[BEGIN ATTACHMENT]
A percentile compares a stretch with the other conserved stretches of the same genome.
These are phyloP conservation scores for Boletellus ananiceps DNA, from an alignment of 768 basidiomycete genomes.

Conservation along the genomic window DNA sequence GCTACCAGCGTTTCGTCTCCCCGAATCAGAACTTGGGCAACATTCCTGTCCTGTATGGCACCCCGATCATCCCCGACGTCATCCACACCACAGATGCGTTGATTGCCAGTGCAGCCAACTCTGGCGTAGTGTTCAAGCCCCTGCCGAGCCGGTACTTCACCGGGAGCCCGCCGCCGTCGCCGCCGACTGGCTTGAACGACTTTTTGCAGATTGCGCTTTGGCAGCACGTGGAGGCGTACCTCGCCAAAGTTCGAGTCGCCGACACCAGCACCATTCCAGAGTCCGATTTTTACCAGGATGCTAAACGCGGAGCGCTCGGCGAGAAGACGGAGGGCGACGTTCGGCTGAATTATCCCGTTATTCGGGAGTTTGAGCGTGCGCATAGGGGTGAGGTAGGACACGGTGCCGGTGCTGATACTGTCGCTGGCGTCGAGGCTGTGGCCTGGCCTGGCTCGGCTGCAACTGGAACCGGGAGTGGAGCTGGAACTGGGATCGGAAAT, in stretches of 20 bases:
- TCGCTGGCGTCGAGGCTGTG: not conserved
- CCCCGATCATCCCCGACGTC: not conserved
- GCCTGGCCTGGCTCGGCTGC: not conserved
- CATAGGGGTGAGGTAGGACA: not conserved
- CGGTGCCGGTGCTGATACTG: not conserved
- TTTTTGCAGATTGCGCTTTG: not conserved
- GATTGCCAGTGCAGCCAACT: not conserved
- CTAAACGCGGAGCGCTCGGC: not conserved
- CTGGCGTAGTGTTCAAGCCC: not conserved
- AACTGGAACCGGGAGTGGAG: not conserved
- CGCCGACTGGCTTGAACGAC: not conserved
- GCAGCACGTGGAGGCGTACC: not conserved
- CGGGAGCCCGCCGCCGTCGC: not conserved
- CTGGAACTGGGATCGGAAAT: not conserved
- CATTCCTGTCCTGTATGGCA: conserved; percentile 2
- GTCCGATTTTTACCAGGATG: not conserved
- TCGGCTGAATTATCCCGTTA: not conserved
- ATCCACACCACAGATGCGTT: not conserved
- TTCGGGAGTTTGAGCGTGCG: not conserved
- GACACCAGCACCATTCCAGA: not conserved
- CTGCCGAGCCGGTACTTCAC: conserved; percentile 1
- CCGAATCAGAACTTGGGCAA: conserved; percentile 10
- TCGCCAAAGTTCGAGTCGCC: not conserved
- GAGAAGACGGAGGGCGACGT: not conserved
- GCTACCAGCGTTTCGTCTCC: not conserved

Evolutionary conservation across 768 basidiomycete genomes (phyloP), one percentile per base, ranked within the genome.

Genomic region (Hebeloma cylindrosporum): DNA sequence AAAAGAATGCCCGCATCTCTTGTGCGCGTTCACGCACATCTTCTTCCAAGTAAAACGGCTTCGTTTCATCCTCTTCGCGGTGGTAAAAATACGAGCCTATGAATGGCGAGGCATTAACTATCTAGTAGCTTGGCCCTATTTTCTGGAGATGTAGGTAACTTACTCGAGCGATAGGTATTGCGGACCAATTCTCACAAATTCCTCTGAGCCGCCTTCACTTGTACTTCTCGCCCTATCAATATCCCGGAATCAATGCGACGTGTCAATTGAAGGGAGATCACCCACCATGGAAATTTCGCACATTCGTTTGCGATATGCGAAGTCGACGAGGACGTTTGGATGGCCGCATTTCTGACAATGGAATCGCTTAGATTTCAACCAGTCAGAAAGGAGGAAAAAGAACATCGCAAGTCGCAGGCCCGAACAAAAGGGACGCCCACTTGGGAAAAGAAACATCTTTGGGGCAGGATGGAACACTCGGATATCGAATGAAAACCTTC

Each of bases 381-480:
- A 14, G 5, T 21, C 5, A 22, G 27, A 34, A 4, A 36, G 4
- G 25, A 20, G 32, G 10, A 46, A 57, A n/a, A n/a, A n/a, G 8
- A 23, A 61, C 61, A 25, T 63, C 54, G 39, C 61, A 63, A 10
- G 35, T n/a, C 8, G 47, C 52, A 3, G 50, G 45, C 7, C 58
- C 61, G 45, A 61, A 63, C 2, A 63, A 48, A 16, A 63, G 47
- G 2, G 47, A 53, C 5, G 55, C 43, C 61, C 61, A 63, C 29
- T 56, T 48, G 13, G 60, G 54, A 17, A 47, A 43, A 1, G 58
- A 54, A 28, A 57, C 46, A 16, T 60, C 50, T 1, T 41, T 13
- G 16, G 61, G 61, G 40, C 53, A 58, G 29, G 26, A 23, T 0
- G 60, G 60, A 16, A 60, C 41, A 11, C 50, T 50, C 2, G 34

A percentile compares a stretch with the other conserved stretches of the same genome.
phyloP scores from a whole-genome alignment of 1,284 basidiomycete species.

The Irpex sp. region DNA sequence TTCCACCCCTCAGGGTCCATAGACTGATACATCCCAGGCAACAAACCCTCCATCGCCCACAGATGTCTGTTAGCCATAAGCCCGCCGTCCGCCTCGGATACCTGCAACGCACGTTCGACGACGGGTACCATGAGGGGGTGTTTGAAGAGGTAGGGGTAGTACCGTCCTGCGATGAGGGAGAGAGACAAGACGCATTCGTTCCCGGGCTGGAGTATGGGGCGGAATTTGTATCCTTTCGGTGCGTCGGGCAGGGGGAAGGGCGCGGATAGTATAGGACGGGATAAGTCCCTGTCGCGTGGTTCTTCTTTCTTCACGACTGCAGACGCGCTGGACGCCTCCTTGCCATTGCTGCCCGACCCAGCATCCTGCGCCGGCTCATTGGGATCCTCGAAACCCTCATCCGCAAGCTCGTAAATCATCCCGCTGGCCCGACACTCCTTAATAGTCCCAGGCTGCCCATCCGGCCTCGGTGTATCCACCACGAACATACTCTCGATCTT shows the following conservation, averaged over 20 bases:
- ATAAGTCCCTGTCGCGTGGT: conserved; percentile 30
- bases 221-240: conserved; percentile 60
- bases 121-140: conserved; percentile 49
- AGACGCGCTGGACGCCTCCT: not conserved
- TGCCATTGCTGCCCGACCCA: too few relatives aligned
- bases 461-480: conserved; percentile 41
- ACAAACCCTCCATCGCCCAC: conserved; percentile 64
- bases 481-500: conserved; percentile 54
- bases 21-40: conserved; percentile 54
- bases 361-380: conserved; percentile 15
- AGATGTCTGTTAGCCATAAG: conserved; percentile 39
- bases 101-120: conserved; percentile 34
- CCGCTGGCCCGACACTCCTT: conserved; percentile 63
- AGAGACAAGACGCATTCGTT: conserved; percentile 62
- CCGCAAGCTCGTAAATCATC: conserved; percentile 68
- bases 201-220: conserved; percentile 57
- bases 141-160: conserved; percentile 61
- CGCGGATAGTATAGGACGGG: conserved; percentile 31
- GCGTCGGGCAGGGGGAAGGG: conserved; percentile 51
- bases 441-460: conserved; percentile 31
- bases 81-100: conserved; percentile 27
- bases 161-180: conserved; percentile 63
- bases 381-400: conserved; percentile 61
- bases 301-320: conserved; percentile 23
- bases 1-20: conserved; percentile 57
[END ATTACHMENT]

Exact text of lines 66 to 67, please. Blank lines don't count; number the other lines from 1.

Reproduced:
- bases 161-180: conserved; percentile 63
- bases 381-400: conserved; percentile 61